It doesn’t take a data scientist to note the pretty slim margin — only 5% — between the “I think remote work has been good for our company” people (42%) vs. the “I’m staying neutral like Switzerland” people (37%). Why? Well, after running a worldwide, pandemic-induced experiment with remote work for a couple years, companies were bound to run into problems.

The Citrin/DeRosa/Kincentric data bears this out. Some work processes went well, but others not so much. Here are some of their findings:

What Has Gone Well in Remote Work:

What Has Suffered in Remote Work:

So, where do we go from here?

As of this writing (early 2022), many companies would like to get back to at least some in-person work. There are sound reasons for this, too — research studies like the one above show that remote work can be both good and bad for employees and companies.

Around the world, the lack of personal connection has been of particular concern. Steelcase collected data from 32,000 organizational leaders and workers in 10 countries during the pandemic. In all 10, feeling isolated was the biggest challenge. The study authors wrote, “Despite all the efficiency-based arguments for embracing a heavy work-from-home strategy, people are social animals and do not thrive when they feel alone.”

Still, if I were a betting woman, I’d say that remote work is here to stay. I agree with Derek Thompson from The Atlantic that the pandemic may well have created the “inflection point” to move remote work from the unorthodox and unconventional into the standard canon of business models. In order to enjoy its benefits, industry leaders will likely find workarounds to its problems.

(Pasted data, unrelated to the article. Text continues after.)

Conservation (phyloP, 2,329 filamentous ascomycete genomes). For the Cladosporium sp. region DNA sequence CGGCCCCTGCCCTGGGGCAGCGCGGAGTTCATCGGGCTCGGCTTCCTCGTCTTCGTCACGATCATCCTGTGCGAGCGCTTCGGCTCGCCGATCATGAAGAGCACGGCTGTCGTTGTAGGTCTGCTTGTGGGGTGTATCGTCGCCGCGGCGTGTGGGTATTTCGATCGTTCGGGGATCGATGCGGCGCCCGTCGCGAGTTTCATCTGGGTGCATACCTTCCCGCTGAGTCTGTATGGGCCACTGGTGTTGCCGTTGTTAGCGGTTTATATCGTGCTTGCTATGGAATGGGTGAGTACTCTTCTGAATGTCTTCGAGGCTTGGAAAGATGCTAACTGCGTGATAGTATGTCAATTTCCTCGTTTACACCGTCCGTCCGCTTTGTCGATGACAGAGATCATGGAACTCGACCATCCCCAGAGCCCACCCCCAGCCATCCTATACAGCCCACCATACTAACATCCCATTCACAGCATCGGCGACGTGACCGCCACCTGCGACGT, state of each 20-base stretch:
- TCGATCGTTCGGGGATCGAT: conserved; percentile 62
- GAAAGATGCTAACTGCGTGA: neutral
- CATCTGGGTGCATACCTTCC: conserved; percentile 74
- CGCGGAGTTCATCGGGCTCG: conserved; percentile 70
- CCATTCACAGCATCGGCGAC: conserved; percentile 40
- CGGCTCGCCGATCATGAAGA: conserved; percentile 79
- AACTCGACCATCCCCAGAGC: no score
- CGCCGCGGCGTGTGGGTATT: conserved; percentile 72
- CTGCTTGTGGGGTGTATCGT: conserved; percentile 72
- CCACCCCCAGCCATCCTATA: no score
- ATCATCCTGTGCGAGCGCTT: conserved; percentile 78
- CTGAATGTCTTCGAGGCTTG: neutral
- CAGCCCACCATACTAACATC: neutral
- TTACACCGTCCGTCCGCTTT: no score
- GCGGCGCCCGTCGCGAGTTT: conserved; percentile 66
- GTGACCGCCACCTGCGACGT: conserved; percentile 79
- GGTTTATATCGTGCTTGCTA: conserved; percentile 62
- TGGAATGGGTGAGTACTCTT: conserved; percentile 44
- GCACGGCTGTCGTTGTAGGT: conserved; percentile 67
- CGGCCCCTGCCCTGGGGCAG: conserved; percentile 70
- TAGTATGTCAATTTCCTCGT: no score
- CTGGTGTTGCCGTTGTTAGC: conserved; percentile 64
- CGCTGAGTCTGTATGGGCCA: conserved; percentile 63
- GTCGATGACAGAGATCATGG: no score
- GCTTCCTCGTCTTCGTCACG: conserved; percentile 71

It’s early days yet, but a hybrid model seems the most popular choice in the post-pandemic era. In the United States, 8 out of 10 CEOs have been offering more flexibility in terms of remote work, less travel, etc. Worldwide, 3 out of every 4 company leaders expect to use a hybrid work model in the future.

This brings me back full circle to my husband and me. As an executive coach, I currently work from home, but I’m starting to see on-site training events and conferences on my calendar again. My husband (who gallantly let me take over our home office while he worked at our kitchen table for the past two years) will soon start a hybrid work schedule at his workplace and commute to the office a couple days a week.

Given that many will continue to work — at least in part — from home, it makes sense to review some best practices for optimizing success in the virtual work world. We will do that in part 2 of this series.

Pam is a neuroscientist, author, speaker, and certified executive coach. Her research articles have been published in scientific journals including Neuroscience and Neurobiology of Learning and Behavior.

Originally published at https://litvakexecutivesolutions.com on April 1, 2022.

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Pam is a neuroscientist, author, speaker & trainer, and certified executive coach. Find her at: https://litvakexecutivesolutions.com.

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Pamela Coburn-Litvak

Pamela Coburn-Litvak

Pam is a neuroscientist, author, speaker & trainer, and certified executive coach. Find her at: https://litvakexecutivesolutions.com.